Recent crises are fuelling a worrying climate of fear and hatred, as well as total disregard for non-discrimination and equality rights in Europe, warn MEPs from Parliament's anti-racism and diversity intergroup.
There are constant reports and statistics showing that hate crimes and speech are on the rise, resulting in individuals from minority groups living in fear of harassment and violence.
According to the Organisation for Security and Cooperation in Europe's Office for Democratic Institutions and Human Rights' hate crime data for 2014, which was released last November, civil society organisations reported 4259 bias-motivated incidents against Christians, Muslims, Jews, Roma, LGBTI people and people with disabilities.
Research published in January by the Holocaust Memorial Day Trust indicates that in the UK, 25 per cent of people witnessed at least one hate crime or incident in 2015. UK Home Office data showed an 18 per cent increase in hate crimes between 2014 and 2015.
French interior minister Bernard Cazeneuve said crimes against Muslims in France had tripled, and that anti-Semitic assaults remain at a high level. Such acts, policies and practices violate fundamental rights and the rule of law.
There has been a constant stream of concerning comments from politicians across Europe that fall short of the responsibilities they have as public figures and opinion leaders. In recent months, politicians have disseminated false information and engaged in hate speech for political gain. Actions such as these are all the more damaging when they are propagated by politicians.
We therefore have a responsibility, as politicians, to stand firm against nationalism and populism and reject discrimination in all its forms. This can be achieved by discussing solutions and implementing concrete actions, as well as amplifying voices of tolerance and respect.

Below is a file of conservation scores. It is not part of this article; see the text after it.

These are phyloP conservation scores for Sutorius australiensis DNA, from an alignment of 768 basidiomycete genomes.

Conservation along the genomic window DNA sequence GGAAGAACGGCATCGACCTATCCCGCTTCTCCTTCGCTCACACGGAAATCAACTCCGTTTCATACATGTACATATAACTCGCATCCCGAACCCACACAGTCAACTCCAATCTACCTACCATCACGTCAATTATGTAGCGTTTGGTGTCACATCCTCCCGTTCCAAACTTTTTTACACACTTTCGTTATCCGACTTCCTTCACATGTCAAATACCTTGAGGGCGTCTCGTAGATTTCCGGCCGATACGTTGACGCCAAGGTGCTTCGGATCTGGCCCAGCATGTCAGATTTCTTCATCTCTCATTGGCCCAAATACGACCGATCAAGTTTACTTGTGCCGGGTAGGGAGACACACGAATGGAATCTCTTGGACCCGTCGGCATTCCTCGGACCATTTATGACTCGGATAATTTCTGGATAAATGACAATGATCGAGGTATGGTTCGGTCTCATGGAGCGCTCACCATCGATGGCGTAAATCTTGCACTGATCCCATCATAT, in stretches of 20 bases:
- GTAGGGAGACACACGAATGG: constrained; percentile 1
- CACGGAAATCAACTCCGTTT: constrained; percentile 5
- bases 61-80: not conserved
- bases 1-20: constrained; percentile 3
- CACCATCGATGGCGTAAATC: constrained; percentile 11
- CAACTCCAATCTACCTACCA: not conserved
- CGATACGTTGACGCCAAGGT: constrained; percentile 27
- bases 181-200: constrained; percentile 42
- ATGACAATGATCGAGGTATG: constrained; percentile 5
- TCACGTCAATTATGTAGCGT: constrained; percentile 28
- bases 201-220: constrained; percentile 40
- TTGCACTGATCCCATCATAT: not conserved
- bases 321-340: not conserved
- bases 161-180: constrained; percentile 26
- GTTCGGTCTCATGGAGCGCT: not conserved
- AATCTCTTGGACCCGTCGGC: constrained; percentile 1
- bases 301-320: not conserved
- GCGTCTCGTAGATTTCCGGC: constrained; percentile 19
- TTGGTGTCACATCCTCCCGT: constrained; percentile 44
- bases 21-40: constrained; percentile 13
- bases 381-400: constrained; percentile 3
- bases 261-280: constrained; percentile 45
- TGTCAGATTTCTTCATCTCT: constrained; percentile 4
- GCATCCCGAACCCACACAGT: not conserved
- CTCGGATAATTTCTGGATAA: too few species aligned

An important element of this is promoting understanding and tolerance of different communities through the use of respectful language when referring to minorities, and to respect and uphold the dignity and rights of all individuals.
It is also why we will be writing to European Parliament President Martin Schulz and political group leaders to amend the rules of procedure governing the European Parliament, to ensure that MEPs abide by the EU's values and don't engage in speech that contradicts established definitions of incitement to violence, hostility and discrimination, rooted in human rights/freedom of expression standards.
We will also call on Parliament to commission a study on the legal basis and the policy model to follow to write effective legislative amendments, so that EU hate crime legislation covers all grounds, including religion or belief, sexual orientation, gender identity, disability and more.
It is of utmost importance that the European Parliament moves forward on these two issues, and it will show our commitment to fighting racism and hate speech both in this house and in society.